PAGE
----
One significant disadvantage of being a defense lawyer is dealing with negative public perception. Defense attorneys often face public scrutiny and are sometimes seen as shady or defending suspects they believe or know are guilty. This perception can be exacerbated by media coverage of crimes and suspects, which can contribute to a vengeful spirit towards suspected criminals and their defense lawyers. Additionally, defense attorneys may face ethical dilemmas, difficult clients, limited time and resources, and job pressure and stress.
Becoming a Defense Attorney
To become a defense attorney, one must complete a minimum of seven years of schooling, including four years to earn a bachelor’s degree and three years of law school. After completing their education, they must pass their state’s bar exam to legally practice law. Defense attorneys can be hired by private clients or work as public defenders, working for the government as a court-appointed attorney to defend the rights of people who can’t afford legal representation.
Challenges Faced by Defense Attorneys
Defense attorneys face several challenges in their careers, including:
- Negative Public Perception: As mentioned earlier, defense lawyers often face public scrutiny and are sometimes seen as defending suspects they believe or know are guilty. This perception can be exacerbated by media coverage of crimes and suspects, which can contribute to a vengeful spirit towards suspected criminals and their defense lawyers.
- Difficult Clients: Defense attorneys rely on honesty and accuracy of information from clients to provide the best possible defense. When clients lie or withhold information, the attorney can look foolish in court. Additionally, some clients commit crimes that are symptomatic of a deeper problem, such as lack of parental oversight, personal accountability, or regard for people. Clients may also have unrealistic demands and expectations of the defense attorney given the facts of the case.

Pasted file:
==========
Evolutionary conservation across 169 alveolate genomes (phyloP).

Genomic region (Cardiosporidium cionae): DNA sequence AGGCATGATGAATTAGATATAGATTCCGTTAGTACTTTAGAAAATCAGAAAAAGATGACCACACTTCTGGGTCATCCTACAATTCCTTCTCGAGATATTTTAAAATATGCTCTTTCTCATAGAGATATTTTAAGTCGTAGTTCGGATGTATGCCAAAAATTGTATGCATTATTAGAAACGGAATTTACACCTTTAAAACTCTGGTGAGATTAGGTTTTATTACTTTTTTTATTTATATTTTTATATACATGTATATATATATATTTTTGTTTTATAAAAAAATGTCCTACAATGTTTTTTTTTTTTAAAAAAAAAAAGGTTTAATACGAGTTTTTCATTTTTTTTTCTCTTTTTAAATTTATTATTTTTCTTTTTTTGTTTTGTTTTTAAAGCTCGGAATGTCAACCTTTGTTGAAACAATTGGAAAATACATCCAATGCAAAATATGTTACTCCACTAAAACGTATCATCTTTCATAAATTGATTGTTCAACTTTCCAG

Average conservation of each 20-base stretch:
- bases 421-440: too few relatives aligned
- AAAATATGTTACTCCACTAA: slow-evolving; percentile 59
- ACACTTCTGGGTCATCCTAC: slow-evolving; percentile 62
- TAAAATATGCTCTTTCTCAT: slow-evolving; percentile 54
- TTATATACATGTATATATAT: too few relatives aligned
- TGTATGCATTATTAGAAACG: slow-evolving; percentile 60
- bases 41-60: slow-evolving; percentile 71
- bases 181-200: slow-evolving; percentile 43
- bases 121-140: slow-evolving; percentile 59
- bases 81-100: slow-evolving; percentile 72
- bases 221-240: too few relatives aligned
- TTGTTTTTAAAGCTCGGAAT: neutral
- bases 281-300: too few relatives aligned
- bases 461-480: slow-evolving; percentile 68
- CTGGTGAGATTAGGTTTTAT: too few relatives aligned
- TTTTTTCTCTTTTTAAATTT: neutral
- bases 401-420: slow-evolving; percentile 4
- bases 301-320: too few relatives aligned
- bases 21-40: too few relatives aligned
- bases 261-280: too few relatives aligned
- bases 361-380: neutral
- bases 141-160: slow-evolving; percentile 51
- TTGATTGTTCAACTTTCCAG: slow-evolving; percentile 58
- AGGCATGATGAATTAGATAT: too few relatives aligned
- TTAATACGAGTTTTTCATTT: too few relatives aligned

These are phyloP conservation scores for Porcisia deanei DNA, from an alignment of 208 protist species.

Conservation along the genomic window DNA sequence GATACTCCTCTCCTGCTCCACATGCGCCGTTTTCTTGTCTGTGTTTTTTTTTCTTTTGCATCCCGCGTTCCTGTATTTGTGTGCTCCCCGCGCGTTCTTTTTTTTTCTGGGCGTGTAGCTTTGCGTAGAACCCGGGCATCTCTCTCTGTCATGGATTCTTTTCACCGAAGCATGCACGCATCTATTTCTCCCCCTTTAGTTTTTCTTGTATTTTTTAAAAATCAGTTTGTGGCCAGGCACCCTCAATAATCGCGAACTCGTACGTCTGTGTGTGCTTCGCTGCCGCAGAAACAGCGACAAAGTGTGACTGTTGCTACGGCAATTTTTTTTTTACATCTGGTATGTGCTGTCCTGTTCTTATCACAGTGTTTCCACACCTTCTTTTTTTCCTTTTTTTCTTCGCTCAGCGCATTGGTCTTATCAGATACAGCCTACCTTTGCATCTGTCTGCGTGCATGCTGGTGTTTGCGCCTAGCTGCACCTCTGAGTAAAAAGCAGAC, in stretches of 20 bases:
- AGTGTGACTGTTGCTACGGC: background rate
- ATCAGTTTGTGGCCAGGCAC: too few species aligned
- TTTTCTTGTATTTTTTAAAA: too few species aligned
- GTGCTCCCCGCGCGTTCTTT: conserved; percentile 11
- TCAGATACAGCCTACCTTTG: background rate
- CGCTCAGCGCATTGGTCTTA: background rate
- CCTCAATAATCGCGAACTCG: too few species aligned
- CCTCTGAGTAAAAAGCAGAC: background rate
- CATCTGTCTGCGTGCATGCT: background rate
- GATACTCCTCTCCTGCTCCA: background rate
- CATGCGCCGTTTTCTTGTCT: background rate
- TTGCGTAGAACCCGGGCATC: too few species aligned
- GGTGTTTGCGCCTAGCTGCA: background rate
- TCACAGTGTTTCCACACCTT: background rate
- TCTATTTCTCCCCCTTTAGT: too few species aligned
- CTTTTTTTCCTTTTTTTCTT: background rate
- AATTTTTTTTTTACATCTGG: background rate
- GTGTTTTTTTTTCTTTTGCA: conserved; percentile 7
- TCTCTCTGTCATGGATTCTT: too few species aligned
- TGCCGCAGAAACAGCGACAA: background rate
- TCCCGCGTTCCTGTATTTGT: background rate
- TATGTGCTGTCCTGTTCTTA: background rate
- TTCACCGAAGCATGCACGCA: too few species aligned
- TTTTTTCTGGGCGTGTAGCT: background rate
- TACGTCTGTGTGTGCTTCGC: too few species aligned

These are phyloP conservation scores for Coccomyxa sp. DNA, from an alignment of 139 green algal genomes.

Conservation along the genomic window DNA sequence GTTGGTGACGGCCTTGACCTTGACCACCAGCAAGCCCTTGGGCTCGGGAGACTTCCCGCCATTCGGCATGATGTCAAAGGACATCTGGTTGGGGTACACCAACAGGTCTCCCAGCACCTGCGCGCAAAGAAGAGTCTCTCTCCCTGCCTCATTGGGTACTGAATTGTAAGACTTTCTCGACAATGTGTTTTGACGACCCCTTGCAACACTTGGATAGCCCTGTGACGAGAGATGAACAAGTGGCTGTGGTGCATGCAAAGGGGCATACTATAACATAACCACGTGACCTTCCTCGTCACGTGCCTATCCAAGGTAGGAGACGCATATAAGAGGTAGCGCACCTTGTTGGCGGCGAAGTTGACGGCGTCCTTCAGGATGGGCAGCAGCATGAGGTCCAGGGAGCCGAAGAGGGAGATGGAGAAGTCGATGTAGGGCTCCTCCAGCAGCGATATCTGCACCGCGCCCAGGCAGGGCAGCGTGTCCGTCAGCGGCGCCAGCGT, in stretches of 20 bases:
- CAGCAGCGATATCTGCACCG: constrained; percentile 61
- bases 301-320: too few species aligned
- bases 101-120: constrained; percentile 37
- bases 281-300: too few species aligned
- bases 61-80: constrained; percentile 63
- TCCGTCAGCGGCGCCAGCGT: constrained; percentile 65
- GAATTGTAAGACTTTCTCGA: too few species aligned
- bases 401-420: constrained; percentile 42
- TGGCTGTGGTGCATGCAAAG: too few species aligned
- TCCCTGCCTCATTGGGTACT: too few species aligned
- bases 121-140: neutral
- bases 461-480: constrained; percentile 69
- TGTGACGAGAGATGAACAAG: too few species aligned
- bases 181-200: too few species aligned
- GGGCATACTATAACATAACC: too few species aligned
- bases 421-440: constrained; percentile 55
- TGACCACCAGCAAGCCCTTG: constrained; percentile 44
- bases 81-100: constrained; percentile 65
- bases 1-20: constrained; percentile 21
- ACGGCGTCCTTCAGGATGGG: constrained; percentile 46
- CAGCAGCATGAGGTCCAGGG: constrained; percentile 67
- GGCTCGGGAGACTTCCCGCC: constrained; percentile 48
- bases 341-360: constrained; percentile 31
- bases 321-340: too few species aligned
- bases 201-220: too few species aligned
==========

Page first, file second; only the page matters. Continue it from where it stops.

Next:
- Limited Time and Resources: Defense attorneys often spend excessive evening and weekend hours working on cases just before, during, and after trial. They may also face an uphill battle due to limited resources, as law enforcement and district attorneys’ offices often spend significant amounts of money to prepare and prosecute cases. Defense attorneys must control costs to maintain a profitable business and rely on legal aides, assistants, and paralegals for research help.
- Job Pressure and Stress: Defense attorneys may experience ethical dilemmas, such as deciding how many cases they can realistically handle. They may feel pressured by their boss to take on new clients or may need the money. Being overwhelmed with cases makes it difficult to recall specifics of their client’s cases, and they may experience burnout if they consistently find themselves preparing for court at the last minute and staying up late to research and review dispositions. Stress is compounded when new evidence is presented, and attorneys may spend hours in the evening after a day in court researching testimony and evidence and preparing notes for the next day.
Being a defense lawyer comes with its challenges, including negative public perception, difficult clients, limited time and resources, and job pressure and stress. Despite these challenges, defense attorneys play a vital role in the American justice system by protecting the constitutional rights of those accused of a crime.
 The Challenges of Defense Attorney Careers. (2021, May 24). Work – Chron.com. Retrieved from https://work.chron.com/challenges-defense-attorney-careers-23113.html
 Becoming a Defense Attorney: Salary Information & Job Description. (2023, October 6). Learning Path. Retrieved from https://learningpath.org/articles/Defense_Attorney_Career_Overview.html
 Public Defender vs Criminal Lawyer | Pros/Cons of Each Criminal Attorney. (2022, March 22). Saller Law. Retrieved from https://www.sallerlaw.com/public-defender-vs-criminal-lawyer-pros-cons-criminal-attorney/